Geir Svansson : Remembran(c)es — Poessays into reality and memory

Thóra Sigurðardóttir´s work, Knabstrup Kulturfabrik, Denmark, 2003.

The first word that comes to mind when viewing Þóra Sigurðardóttir´s work Physical recollections, is “membrane”: that which divides and protects but also that which touches and connects. The membrane on the floor with innards and “out(w)ards”; the skin on the walls (and mappings of surfaces), the membrane of fat and hairs in the bathwater — our interface with “hard” reality. And further, in the membrane (the skin, the surface) memory resides: “touch” whether direct, olifactory or audio-visual is the media that saves experience into memory.

The house (the habitat) — the house of memories— with all its tactile surfaces and facets hails memories, remembrances; of texture, density, hue, covers, smell, and undertones that the skin, and membranes in ear and eye sifts into memory. Virtual remembran(c)es.

The projected “housetexts” draw attention, not only to the perceived world, but also to drives, desires and needs. Most of the human needs are represented in respective texts: for food, sleep and shelter but also, and not to a lesser extent, aesthetical, intellectual and ethical needs.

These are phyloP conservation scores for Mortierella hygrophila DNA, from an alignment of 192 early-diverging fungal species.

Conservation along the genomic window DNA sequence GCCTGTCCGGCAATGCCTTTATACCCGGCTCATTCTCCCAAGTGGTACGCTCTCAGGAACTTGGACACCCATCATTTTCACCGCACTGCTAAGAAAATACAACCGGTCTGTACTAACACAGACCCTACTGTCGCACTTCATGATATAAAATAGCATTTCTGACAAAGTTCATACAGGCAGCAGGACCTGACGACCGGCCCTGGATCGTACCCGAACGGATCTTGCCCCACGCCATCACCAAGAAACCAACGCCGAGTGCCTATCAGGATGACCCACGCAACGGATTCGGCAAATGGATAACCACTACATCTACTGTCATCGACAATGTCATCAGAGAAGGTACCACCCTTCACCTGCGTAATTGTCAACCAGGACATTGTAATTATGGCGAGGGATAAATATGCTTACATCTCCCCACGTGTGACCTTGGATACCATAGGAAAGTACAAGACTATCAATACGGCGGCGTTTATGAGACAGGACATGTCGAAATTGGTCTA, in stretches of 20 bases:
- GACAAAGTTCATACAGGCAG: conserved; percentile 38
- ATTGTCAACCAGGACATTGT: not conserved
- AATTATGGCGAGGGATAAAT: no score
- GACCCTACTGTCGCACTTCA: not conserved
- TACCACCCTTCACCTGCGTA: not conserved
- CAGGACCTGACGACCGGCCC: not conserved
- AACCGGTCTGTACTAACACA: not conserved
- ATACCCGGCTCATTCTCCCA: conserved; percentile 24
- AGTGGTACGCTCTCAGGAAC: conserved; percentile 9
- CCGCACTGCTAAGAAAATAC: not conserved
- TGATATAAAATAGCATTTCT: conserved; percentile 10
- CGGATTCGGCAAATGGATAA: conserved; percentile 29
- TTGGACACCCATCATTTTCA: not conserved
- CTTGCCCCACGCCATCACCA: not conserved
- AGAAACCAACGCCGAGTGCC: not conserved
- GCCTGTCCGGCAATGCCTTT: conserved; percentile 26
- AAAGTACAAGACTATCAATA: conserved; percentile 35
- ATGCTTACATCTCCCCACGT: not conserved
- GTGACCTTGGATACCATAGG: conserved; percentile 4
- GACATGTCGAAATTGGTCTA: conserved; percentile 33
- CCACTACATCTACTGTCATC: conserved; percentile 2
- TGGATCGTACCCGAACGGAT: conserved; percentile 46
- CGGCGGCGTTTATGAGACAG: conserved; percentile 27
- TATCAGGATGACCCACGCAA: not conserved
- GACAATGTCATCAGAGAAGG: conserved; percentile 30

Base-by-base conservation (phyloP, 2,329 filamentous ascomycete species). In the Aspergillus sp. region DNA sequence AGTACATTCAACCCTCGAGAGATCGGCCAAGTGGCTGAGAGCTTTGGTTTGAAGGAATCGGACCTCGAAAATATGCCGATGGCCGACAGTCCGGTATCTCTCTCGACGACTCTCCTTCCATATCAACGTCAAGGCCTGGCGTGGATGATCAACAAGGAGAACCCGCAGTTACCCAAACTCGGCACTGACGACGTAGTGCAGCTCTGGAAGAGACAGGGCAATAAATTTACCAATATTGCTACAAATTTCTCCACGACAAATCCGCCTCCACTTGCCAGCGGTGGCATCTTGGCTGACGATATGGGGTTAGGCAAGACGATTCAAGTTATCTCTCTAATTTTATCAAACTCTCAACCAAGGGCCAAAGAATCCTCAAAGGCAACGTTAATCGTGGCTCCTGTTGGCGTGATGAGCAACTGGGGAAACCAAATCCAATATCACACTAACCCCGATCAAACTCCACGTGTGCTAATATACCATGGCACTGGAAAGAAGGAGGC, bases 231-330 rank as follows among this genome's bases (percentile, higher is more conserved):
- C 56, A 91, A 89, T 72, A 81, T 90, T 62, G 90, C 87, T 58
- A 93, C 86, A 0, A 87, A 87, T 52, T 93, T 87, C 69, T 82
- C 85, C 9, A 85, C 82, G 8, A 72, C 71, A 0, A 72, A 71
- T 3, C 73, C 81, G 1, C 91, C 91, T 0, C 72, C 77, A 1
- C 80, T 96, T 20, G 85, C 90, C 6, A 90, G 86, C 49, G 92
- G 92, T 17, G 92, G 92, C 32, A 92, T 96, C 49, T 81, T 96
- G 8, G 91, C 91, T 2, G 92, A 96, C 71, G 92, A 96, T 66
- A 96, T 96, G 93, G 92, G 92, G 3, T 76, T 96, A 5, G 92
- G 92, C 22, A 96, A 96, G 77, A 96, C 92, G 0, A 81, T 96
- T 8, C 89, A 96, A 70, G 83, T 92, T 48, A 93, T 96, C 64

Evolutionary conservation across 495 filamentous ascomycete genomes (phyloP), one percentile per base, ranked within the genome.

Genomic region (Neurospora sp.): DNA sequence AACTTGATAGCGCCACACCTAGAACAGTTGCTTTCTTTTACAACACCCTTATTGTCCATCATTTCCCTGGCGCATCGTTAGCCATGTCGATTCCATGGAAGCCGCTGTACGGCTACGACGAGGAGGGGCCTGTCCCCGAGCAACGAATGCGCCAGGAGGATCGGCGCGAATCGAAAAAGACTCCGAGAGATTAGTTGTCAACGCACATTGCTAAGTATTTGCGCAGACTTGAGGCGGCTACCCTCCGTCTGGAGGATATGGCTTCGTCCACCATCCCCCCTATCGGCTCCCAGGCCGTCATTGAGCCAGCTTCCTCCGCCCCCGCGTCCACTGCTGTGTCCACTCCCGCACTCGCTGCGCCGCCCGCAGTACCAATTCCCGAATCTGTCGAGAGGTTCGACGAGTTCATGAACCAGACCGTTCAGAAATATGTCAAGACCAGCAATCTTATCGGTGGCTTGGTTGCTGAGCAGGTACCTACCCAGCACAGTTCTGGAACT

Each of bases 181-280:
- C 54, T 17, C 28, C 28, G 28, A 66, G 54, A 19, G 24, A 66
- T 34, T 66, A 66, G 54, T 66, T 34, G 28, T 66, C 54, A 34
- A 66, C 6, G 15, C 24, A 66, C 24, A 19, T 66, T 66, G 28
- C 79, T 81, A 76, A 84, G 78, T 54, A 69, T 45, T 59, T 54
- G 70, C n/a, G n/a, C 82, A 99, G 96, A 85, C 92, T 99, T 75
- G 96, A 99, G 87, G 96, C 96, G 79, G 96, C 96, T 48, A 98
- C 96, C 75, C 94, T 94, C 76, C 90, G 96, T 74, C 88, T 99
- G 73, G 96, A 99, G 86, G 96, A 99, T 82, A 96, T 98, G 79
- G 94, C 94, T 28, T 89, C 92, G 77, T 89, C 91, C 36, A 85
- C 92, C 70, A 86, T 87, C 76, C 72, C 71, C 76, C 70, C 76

The works on the walls, on the floor and in the air (the sound) recall the eternal tug of nature and culture, body and mind. The “low” innards, either covered by membrane or not, remindful either of organs or food, form the foundation and draw out, in themselves and in the other works, opposites, that may prove to be congruent as well.

It is not just that texture of surfaces are mediated to memory by skin and membrane; the membrane and skin leaves residues on (real) surfaces, inscribing the memory of us on it or in it — the residue in the bathwater does not simply consist of undefined fat and hairs but contains data about who we are, were and could become. In this way we are, in a profound sense, one with the surface, with hard reality, the world, nature. The ever-unchanging sound of water (and time) is the undertone of eternity (and physics?), not necessarily with religious overtones.

The scales in Thora’s work emphasize the surfaces that we find and sense constantly, without giving them much conscious thought. The “sleek” floor proves to be endlessly varied, almost fractal, and not unlike a chart of the stars in the sky. The universe is (also) in the interface, the membrane, the skin.
Memory and remembrance in Thora’s work somehow makes our experience of reality ethical and in it, just like in membrane, hair and hide, there resides data, and perhaps interpellation for responsibility, for unborn generations …